Insurers say UK taxes may cause exodus

INSURERS yesterday warned they could quit Britain unless the government cuts their tax burden as ministers unveiled plans to crack down on corporate tax evasion and improve the tax regime for firms with overseas operations.

More companies may join the ranks of those who have already decided to move from the UK to financial centres with more favourable tax regimes, such as the Netherlands, Ireland and Hong Kong, the Association of British Insurers (ABI) said.

Insurers pay the fourth highest corporation tax of any sector and contribute £8.2bn to the Exchequer, the ABI said. In the last four years, six insurers have left the UK for locations including Bermuda, the Republic of Ireland and the Netherlands, the ABI said.

ABI financial regulation and taxation director Peter Vipond said: “The real danger for UK Plc is insurers deciding to locate away from the UK. This is not just about who offers the lowest tax rate, though that remains an important factor.”

The ABI welcomed plans, announced by the Treasury yesterday, to reform rules relating to controlled foreign companies (CFCs). The proposals, which are subject to consultation, are designed to modernise UK tax law to help firms with international operations business while protecting the UK tax base.

CFC rules are aimed at situations where UK groups move profits into countries with low tax regimes to avoid UK tax. Ministers want the new rules to target “artificial diversion” of UK profit while improving the tax treatment of profits genuinely earned by British companies’ overseas operations.

The ABI’s assistant director of tax, Mark Edwards, said: “If the government fails to bring in these reforms, we expect the UK to lose more insurers. He said: “If ministers get it right, they could retain these businesses and the UK could become an attractive place to move to.”

Tax and accountancy firm PriceWaterhouseCoopers cautiously welcomed the plans, but said they were surrounded by financial and political uncertainty and needed clarification about how they would work.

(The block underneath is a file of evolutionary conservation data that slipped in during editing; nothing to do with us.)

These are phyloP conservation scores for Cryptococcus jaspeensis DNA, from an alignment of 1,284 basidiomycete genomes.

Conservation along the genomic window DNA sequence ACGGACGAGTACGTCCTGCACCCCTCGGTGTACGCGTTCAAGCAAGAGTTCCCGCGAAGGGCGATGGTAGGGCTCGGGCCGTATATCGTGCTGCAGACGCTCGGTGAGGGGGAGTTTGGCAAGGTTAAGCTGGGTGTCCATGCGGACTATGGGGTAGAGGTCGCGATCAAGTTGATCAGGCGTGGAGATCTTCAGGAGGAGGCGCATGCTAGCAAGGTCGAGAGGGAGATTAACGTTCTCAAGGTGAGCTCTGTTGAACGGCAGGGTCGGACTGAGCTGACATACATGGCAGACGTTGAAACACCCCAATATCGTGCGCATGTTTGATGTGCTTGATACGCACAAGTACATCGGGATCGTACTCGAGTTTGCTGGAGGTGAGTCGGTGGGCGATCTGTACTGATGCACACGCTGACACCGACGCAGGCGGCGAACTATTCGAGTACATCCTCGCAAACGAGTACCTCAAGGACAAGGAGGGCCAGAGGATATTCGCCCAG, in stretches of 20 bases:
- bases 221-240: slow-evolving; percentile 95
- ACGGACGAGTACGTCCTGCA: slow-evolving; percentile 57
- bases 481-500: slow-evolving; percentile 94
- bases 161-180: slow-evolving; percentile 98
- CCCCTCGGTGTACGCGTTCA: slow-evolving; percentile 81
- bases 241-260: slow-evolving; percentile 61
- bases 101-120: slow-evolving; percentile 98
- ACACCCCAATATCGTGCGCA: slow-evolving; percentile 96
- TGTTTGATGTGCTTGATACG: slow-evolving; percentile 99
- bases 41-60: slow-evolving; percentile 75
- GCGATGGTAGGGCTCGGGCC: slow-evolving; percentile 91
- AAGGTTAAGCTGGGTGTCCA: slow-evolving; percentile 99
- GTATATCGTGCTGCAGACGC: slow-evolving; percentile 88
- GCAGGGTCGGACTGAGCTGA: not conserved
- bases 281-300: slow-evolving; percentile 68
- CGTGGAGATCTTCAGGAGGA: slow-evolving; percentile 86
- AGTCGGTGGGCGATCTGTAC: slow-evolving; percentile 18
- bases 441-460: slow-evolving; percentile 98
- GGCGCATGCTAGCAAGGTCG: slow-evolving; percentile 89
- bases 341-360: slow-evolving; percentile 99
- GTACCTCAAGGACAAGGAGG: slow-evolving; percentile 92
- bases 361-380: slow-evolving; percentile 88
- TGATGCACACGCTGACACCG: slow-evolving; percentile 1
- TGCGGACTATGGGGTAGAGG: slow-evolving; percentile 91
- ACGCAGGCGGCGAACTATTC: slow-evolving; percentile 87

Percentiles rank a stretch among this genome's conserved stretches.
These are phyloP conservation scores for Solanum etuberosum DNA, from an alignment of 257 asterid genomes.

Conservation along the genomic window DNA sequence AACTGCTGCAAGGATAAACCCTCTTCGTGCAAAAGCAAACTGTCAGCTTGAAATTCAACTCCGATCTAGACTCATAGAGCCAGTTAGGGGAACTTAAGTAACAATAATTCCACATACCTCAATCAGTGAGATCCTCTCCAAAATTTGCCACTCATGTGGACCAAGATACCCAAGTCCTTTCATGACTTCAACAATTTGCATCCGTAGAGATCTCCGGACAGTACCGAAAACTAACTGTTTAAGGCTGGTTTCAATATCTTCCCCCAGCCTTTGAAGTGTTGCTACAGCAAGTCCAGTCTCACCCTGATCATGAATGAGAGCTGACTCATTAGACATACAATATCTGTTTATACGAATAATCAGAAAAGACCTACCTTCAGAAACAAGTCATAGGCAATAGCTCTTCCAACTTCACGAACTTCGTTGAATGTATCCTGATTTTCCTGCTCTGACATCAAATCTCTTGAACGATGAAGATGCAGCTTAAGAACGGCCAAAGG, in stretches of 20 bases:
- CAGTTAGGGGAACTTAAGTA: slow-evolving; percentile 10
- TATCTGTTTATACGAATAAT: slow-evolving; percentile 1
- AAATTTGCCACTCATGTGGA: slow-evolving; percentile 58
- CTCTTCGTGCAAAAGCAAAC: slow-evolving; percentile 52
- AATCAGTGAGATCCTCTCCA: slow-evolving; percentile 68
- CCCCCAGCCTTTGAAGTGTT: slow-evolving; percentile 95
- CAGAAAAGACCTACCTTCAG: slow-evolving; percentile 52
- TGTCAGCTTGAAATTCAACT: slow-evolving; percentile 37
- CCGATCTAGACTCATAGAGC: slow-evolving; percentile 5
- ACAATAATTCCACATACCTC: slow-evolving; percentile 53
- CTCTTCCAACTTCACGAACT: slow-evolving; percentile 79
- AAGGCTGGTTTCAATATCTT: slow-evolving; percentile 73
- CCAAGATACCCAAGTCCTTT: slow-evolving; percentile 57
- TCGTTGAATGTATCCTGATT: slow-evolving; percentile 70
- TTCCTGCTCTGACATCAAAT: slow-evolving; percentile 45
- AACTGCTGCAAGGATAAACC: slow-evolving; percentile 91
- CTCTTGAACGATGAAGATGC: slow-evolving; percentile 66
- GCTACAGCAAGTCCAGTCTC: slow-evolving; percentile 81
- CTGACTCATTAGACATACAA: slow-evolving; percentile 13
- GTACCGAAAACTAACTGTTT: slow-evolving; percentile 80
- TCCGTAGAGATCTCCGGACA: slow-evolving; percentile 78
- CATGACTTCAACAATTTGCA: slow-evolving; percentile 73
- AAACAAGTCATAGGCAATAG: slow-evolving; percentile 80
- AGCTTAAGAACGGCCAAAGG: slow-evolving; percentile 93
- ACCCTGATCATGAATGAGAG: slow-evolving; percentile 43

THE GOVERNMENT yesterday published a discussion document on proposals for reforming the UK tax treatment of foreign profits to recognise globalisation of trade while safeguarding UK tax revenue.

• The Controlled Foreign Company (CFC) rules exist to protect the UK corporation tax base and apply in situations where UK groups move profits into low tax jurisdictions to avoid UK tax.

• Foreign profits reform has been separated into two parts. The first part was introduced in the Finance Act 2009 and included a wide-ranging exemption for foreign dividends repatriated to the UK. Dividend exemption represents a significant change to the taxation of foreign profits for corporate groups and has been welcomed by business.

• The consultation announced yesterday forms the second part and sets out proposals for a new CFC regime. It focuses on the overall shape of the CFC rules, specifically addressing how the two most difficult areas of money and intellectual property might be addressed.

• The discussion document sets out the overarching framework of the new rules and proposals for how monetary assets and intellectual property could be treated.

•The proposals could give tax benefits to companies with overseas treasury arms, which manage cash on behalf of the firms’ overseas operations.

• They may also improve the tax regime for firms with substantive overseas intellectual property holding companies.

• The government aims to publish more detailed proposals and draft legislation for consultation later in 2010 and to legislate in the Finance Bill 2011.